Amarosa Manigault Newman called "that dog" by Mr. Trump, and Sexually Abusive High Profile Men Making their Comeback in Media, Unbelievable Uhm.
- In an astonishing move – even for him – the sitting President of the United States called an African-American woman “that dog.” Even Jefferson, at the height of slavery, would not have said such mindless and offensive insult. “It’s important to understand the legacy, the history of the attack on black intelligence as a way of justifying our dehumanization,” Eddie S. Glaude Jr., the chairman of the African-American studies department at Princeton University, told The New York Times earlier this week. “He said there was ‘something deeply racial’ about the way Mr. Trump described Ms. Manigault Newman on Tuesday.”
- “To be a feminist is simply to believe that everybody should be treated equally, regardless of sex," writes Laura Bates in The Economist. That should be how all discussions of feminism begin – and really, who could argue with that? Well, Fox News Contributor Tomi Lahren for one, who immediately draws a direct line from the word feminism to man-bashing. A new poll by Refinery 29 and CBS News found that 54% of millennial women did not want to self-identify as feminist. “It's become less about equal treatment and equal rights and more about special treatment,” Lahren argues, without offering any examples. “It's become about man bashing and demanding free things and marching in the streets getting attention with hats and being anti-Trump.” I don’t even know where to begin with all that ignorance.
- Tunisia, a North African Muslim country, is in the process of a deeply divided conversation about inheritance equality. Tunisia's 92-years old President Beji Caid Essebsi delivered a televised address on Women’s Day. "’I propose that equality in matters pertaining to inheritance be signed into law by modifying the code of personal status,’ he said, referring to a series of laws initiated post-independence in the mid-1950s that revolutionised women's rights, most markedly through abolishing polygamy and legalising abortion,” reports Ramy Allahoum for Al Jazeera. "’This should have been done in 1956 but the constitution did not provide for it then,’ Essebsi, of Tunisia's secular Nidaa Tounes party, said.”
A report by the Individual Freedoms and Equality Committee (COLIBE) issued in June touched on this issue as a way to bring about greater equality in the country. Tunisia has long been regarded within the context of the region to be enlightened on women’s issues.
- Women, the news articles have been telling us, are poised to break historical trends this November. Tuesday was a great day in America for elected women officials. “Women are running and winning in elections across the country in 2018, and Tuesday was no exception,” according to Vox. “Democratic and Republican women in Connecticut, Minnesota, Vermont, and Wisconsin snagged victories in their primaries, putting Democrat Ilhan Omar on track to become one of the first Muslim women elected to Congress and ensuring that a woman will win the 2018 Senate races in Wisconsin and Minnesota.” Three facts: one, next year millennials overtake boomers as the largest voting block. Two, 70% of millennial voters identify as Democrat or Democrat leaning. Three, millenial women are more likely than men to go to the polls this November. Draw your own conclusions.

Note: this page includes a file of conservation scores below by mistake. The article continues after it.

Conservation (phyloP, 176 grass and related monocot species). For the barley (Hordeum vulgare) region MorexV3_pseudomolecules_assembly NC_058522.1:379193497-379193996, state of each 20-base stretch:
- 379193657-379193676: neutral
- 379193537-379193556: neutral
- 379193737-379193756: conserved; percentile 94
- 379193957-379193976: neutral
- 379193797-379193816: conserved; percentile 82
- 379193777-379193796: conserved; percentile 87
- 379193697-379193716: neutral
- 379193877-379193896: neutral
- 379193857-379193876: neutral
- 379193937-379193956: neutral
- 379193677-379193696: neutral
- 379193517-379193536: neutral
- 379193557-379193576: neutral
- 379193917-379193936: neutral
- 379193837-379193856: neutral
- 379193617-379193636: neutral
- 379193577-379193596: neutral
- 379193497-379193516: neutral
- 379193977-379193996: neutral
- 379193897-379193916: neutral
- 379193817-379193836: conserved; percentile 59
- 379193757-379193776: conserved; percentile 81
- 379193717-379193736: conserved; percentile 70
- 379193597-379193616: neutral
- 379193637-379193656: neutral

- How are we doing now one year deep into the #MeToo movement? In some ways, far better than we were before, clearly. Harvey Weinstein is gone, probably en route to prison; Les Moonves is in the middle of a reckoning; Jeff Fager is also in the crossfire. So are many other unsavory characters in the entertainment, legal, and fashion fields. The move is spreading internationally, especially in Asia. Amazing things are going on in China with regards to the #MeToo reckoning, and things are just beginning. All of that having been said, has anyone else noticed the disturbing trend of the comeback?
“Al Franken is considering a return to politics after being caught on camera groping a woman and being accused of harassment by half a dozen others. Matt Lauer is supposedly also aiming for a return to television, and his co-workers believe that “a comeback is possible.” Charlie Rose is planning to host a show, where he interviews men “brought down” by the #MeToo movement. I can only imagine this will be to indicate that you can sexually harass eight women, and not be “brought down” to a point where you stop hosting TV shows. Meanwhile, Brock Turner, the former Stanford University swimmer, who received an incredibly light sentence after being convicted of sexually assaulting an unconscious woman, just appealed the conviction claiming that he only sought ‘outercourse.’”
What is going on? While the trial by Twitter “convictions” of Chris Hardwick and James Gunn might have been media overkill, what is up with Charlie Rose getting a second chance? I am all for redemption, but that is ridiculous, as is Brock Turner’s latest disgusting attempt to mansplain his criminally violent behavior. How far have we come?
So many miles to go before we sleep …
Cover photo via the Independent